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Our son Andrew was held hostage in a Turkish prison for two years. The first year he was blindsided. He had been teaching new converts about the fatherhood of God and suddenly, God didn’t seem very father-like. Andrew had expected that when he had to suffer, God would give comfort and a sense of His presence. But God stood back and, as with Job, allowed Satan to try him. Andrew had claustrophobia, panic attacks, nightmares, illness, but worst of all, Satan tempted him in the area of his faith: “Where is your loving Heavenly Father now?”
There ensued a great battle between his expectations and his experience. Then Andrew made a choice to yield to God’s will, even if he didn’t understand. Strengthened by world-wide prayer, at his third trial, he confidently gave the message of salvation, forgave his enemies publicly and declared: “Blessed am I because, for the sake of Jesus, many people have wronged me, persecuted me, and now I am suffering.”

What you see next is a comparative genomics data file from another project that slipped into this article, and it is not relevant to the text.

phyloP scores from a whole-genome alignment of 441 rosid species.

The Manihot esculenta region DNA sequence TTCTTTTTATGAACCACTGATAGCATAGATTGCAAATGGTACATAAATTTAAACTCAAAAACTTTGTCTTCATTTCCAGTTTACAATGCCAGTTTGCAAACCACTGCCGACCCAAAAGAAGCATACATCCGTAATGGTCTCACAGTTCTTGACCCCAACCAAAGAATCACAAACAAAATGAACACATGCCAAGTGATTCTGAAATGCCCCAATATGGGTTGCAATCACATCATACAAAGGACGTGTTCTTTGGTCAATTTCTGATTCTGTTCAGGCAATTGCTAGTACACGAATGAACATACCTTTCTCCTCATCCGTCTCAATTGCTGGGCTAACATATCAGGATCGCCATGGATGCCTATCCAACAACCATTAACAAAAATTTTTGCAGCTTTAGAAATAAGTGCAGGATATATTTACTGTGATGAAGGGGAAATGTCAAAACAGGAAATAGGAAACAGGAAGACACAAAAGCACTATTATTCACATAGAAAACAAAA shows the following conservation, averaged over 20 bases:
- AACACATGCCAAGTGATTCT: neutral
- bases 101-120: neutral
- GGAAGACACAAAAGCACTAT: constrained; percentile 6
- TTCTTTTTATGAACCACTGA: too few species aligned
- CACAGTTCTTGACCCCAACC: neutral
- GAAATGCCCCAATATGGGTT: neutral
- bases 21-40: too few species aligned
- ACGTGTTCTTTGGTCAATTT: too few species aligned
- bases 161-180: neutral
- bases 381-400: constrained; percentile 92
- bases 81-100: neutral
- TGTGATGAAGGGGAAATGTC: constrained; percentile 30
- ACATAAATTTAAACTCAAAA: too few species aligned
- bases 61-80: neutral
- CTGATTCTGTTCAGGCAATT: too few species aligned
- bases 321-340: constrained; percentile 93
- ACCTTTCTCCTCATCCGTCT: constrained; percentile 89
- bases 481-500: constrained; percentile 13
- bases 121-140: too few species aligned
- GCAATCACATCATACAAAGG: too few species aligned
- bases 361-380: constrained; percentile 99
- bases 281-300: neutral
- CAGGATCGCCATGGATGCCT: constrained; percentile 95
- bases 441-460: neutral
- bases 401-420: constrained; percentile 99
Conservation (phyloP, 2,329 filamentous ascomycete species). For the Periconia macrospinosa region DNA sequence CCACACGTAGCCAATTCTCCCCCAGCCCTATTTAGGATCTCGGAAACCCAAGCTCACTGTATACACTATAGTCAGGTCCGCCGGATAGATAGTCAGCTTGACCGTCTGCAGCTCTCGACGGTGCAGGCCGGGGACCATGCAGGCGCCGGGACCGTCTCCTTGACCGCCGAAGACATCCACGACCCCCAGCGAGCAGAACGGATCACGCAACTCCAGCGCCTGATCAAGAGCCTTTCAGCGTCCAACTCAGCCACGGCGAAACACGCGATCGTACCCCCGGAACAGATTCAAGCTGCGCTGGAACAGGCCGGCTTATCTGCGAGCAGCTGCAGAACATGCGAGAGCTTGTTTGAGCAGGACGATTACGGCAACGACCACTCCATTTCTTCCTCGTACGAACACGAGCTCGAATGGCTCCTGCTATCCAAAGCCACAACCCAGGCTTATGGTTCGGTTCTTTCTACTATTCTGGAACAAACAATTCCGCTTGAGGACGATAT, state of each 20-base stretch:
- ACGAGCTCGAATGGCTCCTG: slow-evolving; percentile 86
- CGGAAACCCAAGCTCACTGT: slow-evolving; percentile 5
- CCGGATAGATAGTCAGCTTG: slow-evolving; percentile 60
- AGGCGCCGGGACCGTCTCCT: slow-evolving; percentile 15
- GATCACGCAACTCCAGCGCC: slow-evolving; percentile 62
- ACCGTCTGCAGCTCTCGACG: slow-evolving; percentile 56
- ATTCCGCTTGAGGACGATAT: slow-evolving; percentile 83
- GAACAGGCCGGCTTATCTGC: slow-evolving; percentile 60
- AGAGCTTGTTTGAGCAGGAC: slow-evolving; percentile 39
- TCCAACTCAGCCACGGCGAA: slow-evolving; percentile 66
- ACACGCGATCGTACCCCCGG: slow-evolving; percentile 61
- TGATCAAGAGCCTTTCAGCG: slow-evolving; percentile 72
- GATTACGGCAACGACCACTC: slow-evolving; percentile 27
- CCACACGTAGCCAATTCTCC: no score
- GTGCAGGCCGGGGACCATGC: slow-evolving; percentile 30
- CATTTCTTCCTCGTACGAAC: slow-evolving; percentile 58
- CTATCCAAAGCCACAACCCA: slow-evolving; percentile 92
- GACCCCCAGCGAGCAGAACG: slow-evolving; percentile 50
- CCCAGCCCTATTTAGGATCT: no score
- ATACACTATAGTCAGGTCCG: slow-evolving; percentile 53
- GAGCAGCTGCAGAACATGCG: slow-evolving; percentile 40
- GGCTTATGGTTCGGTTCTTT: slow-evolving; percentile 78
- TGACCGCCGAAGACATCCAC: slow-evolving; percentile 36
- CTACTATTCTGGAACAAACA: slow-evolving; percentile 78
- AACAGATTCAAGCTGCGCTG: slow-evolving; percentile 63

Jesus said: “Blessed are ye when men shall revile you, and persecute you, and say all manner of evil against you falsely, for my sake. Rejoice, and be exceedingly glad: for great is your reward in heaven” (Matthew 5:11-12). Andrew saw through eternal eyes.
Is God good all the time? Is He a merciful, gracious Father? Yes! But wait. Is He also the good Father God of the African Christians whose whole villages are being decimated? The Father God of the Christians in the Middle East who are being tortured, raped, burned alive, beheaded? Yes! God has eternal eyes! He takes the long view. He sees that great parade of those who have suffered marching through gates of splendor, singing the victors’ song. He sees them receiving their great reward, their crowns of glory, and positions of authority. They chose to suffer because they had eternal eyes.
Hebrews 11 is a hall of fame for those with eternal eyes: “[Moses] endured, as seeing Him who is invisible. … Others were tortured, not accepting deliverance; that they might obtain a better resurrection” (Hebrews 11:27, 35).